Bentgrass Cultivar Abstract

Koch, P.L., Kerns, J.P.  2012.  Relative resistance of creeping bentgrass cultivars to Sclerotinia homoeocarpa and Typhula incarnata.  Online.  Applied Turfgrass Science doi: 10.1094/ATS-2012-1022-01-RS.

The primary diseases of creeping bentgrass and annual bluegrass in the Great Lakes region of the United States are dollar spot, Typhula blight, and Microdochium patch.  Successful management of these diseases can require ten or more fungicide applications per year.  This study was conducted to determine whether spring and fall fungicide applications have a cumulative impact on development of these primary turfgrass diseases relative to spring and fall applications alone.  A significant impact may result in reduced disease severity and lower fungicide requirements.  Combinations of fungicide applications made in early fall, late fall, early spring, and late spring were evaluated in 2009, 2010, and 2011 in Wisconsin for their ability to manage Microdochium patch, Typhula blight, and dollar spot throughout the year.  In general, treatments containing two springtime fungicide applications provided the most significant reductions in dollar spot development into late July of both 2009 and 2010.  Treatments containing only one springtime fungicide application also provided a significant reduction in dollar spot into July, while early fall applications provided a minor reduction.  Late fall applications did not reduce dollar spot severity but were required for acceptable management of Typhula blight.  Springtime fungicide applications delayed dollar spot onset until mid to late July, which could eliminate the need for one or possibly two fungicide applications without sacrificing turfgrass quality.  Even this minor reduction in fungicide usage can result in significant financial and environmental benefits for the golf course manager.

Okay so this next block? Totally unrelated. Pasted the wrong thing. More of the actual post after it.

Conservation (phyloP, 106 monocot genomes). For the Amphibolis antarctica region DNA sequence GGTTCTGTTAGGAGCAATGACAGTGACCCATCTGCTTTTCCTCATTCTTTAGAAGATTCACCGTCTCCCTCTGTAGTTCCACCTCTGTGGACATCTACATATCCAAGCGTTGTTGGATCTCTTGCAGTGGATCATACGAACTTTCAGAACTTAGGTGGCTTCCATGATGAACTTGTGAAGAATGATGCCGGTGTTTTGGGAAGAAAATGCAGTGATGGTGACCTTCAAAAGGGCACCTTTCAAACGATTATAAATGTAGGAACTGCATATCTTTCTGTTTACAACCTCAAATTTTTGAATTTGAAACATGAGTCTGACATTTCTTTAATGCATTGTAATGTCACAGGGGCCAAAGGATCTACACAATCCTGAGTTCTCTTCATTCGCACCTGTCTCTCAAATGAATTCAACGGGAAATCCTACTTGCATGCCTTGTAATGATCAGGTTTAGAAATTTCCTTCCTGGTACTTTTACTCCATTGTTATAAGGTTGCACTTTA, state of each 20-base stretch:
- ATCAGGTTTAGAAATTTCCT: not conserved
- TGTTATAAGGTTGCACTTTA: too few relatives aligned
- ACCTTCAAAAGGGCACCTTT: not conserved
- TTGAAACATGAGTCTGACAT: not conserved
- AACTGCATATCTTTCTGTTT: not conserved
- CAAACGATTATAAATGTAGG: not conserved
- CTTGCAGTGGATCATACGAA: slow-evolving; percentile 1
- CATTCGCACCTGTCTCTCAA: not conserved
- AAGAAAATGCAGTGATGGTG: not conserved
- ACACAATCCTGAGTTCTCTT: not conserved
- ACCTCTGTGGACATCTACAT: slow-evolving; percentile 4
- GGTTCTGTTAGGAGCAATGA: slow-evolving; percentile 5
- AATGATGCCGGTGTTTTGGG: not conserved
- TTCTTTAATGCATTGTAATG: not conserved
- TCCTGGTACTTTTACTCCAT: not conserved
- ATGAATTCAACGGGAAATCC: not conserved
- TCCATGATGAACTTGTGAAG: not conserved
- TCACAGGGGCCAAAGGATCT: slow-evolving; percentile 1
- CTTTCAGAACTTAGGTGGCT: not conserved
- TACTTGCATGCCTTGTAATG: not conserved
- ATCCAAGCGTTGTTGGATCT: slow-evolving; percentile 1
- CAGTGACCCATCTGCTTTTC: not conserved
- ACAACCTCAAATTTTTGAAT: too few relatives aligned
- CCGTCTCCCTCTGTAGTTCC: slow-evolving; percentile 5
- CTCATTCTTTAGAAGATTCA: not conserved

University of Wisconsin-Madison